2. the fear of sharing offered under "all or nothing" social transparency sharing models.

We believe that with the introduction of content-addressable storage in the Cloud there will occur a paradigm shift toward the availability of tools for selective sharing among people and their devices. In that context it would be interesting to see the new activities and efforts of Wikidata, Github, Camlistore and Sqrrl connected with the already existing activities and efforts made in supply chains.

Ward Cunningham, inventor of the wiki, formerly Nike’s first Code for a Better World Fellow, and now Staff Engineer at New Relic, has innovated a paragraph level wiki for curating sustainability data. Ward shows how data and visualization plugins could serve the needs of organizations sharing material sustainability data. Cunningham’s visualization, below, once paired with content-addressable storage, simplifies greater authenticity and relevancy within the enterprise.

Leonardo Bonanni started SourceMap as his Ph.D. thesis project at the MIT Media Lab. Sourcemap’s inspiring visualizations are crowdsourced from all over the world to transparently show "where stuff comes from". Again, SourceMap, when paired with content-addressable storage, simplifies selective sharing in the cloud.

There is an evolution of innovation spurring new domain specific solutions. We've put together the following table to emphasize the technologies that we find of interest. The table represents a progression toward solving under-sharing in supply chains with content-addressable storage in the Cloud. Entities in the table below are not specially focused on supply chains and but some are thinking about supply chains. No matter. We are attempting to join the dots looking forward based on a progression of granular sharing technologies (i.e., revision control, named data networking, informational objects).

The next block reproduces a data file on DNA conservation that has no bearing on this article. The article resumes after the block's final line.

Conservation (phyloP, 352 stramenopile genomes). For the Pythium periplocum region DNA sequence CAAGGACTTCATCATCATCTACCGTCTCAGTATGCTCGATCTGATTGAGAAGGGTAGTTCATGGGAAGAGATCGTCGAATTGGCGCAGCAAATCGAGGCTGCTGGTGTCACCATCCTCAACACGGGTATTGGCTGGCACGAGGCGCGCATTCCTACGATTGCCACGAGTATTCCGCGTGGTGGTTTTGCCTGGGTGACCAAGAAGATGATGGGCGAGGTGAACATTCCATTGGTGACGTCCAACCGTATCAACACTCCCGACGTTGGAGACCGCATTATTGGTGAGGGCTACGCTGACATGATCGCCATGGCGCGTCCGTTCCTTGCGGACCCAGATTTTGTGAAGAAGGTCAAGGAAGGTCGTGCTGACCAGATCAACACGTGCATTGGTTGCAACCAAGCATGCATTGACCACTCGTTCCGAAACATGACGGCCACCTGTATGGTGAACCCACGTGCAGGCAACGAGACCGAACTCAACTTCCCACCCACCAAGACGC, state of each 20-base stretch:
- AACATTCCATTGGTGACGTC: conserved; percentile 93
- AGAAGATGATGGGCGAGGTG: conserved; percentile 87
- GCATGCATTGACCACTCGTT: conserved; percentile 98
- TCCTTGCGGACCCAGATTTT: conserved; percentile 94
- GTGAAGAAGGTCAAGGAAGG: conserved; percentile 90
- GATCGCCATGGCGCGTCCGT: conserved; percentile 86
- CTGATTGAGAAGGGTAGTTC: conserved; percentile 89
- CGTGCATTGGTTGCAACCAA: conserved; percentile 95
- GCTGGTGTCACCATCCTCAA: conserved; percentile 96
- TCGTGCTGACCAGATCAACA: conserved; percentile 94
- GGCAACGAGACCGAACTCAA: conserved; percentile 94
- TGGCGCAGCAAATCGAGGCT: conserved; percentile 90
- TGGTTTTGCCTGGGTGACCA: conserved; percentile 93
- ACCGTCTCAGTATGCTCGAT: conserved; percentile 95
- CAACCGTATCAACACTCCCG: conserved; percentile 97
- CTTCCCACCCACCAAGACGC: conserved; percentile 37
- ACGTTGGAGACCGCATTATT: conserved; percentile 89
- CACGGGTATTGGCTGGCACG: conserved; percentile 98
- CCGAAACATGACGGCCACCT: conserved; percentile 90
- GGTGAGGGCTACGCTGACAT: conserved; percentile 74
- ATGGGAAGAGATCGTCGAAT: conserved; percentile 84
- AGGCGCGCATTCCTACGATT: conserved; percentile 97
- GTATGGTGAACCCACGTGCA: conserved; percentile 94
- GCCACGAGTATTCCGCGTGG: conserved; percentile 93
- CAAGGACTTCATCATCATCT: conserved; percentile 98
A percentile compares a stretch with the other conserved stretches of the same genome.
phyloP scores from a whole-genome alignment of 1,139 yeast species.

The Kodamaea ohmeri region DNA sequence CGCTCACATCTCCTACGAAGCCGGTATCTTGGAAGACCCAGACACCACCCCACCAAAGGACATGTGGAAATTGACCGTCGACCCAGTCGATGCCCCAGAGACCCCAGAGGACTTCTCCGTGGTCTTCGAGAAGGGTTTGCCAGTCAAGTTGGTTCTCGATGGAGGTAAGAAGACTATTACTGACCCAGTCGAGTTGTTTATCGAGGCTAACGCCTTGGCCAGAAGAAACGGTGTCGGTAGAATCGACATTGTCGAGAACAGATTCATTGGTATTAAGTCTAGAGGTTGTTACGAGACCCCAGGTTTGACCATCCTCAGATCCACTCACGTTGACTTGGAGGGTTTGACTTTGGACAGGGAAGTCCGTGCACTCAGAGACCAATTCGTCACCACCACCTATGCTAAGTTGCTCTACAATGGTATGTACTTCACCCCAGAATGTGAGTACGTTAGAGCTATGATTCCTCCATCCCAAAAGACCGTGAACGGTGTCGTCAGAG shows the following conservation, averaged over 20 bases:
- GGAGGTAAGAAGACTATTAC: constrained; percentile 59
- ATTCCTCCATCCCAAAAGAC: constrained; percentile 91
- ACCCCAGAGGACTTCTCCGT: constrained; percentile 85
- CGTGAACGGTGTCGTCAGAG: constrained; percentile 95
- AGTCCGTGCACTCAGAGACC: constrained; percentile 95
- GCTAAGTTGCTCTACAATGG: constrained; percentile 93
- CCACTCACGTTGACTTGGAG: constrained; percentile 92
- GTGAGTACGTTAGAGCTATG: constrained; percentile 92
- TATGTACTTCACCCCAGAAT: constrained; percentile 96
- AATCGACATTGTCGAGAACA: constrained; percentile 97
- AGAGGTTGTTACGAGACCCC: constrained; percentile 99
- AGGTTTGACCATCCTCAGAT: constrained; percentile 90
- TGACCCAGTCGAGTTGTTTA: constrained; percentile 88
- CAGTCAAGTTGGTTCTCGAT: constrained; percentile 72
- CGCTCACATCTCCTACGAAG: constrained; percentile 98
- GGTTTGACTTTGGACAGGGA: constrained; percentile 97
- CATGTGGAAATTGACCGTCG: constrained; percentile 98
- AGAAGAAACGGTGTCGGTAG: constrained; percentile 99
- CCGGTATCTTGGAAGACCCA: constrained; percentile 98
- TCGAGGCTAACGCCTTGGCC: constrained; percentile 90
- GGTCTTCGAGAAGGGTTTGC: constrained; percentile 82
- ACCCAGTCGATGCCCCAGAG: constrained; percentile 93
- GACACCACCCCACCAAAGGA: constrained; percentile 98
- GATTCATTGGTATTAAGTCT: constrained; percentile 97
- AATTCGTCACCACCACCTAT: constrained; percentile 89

smallest federated wiki



creator and or sponsor  notes

google, paul allen,

gordon moore

git by linus torvalds

extends nsa security

design to enterprise

parc, named data networking

wiki inventor ward cunningham

holcombe, boulton, whole chain traceability consortium


20 pct


user experience

public human machine editable

revision control, social coding


tagged security labels


content efficiently avoiding congestion

wiki like git

paragraph  forking

sharing, traceability, provenance

personal data storage system for life

selective sharing

hub data source

public / private

authorization systems

public by default

merging like github

hub data access

private by default

content addressable


xml api

32-bit unix hashing

cell level security

content verifiable from the data itself

paragraph blobs

CCNx like informational objects

github-like json blobs, no meta data



above storage

apache accumulo


above storage

couchdb, leveldb

above storage

sqlite, mongodb, mysql, postgres, (appengine)


We'd like to take this opportunity to make special mention of the CCNx (Content-centric Networking) Project at PARC begun by Van Jacobson. The first CCNxCon of the CNNx Project is what brought us - Holcombe and Boulton - together. We were both fascinated with prospects of applying CCNx to the length of enterprise supply chains. In fact, the first ever "whole chain traceability" funding from the USDA came in 2011 in no small part because author Holcombe - as the catalyzer of the Whole Chain Traceability Consortium - proposed to extend Pardalis'  engineered layer of granular access controls using a content-centric networking data framework. It was successfully proposed to the USDA that the primary benefit of CCNx lay in its ability to retrieve data objects based on what the user wanted, instead of where the data was located. We perceive this even now to be critical to smoothing out the ridges of the "bullwhip effect" in supply chains.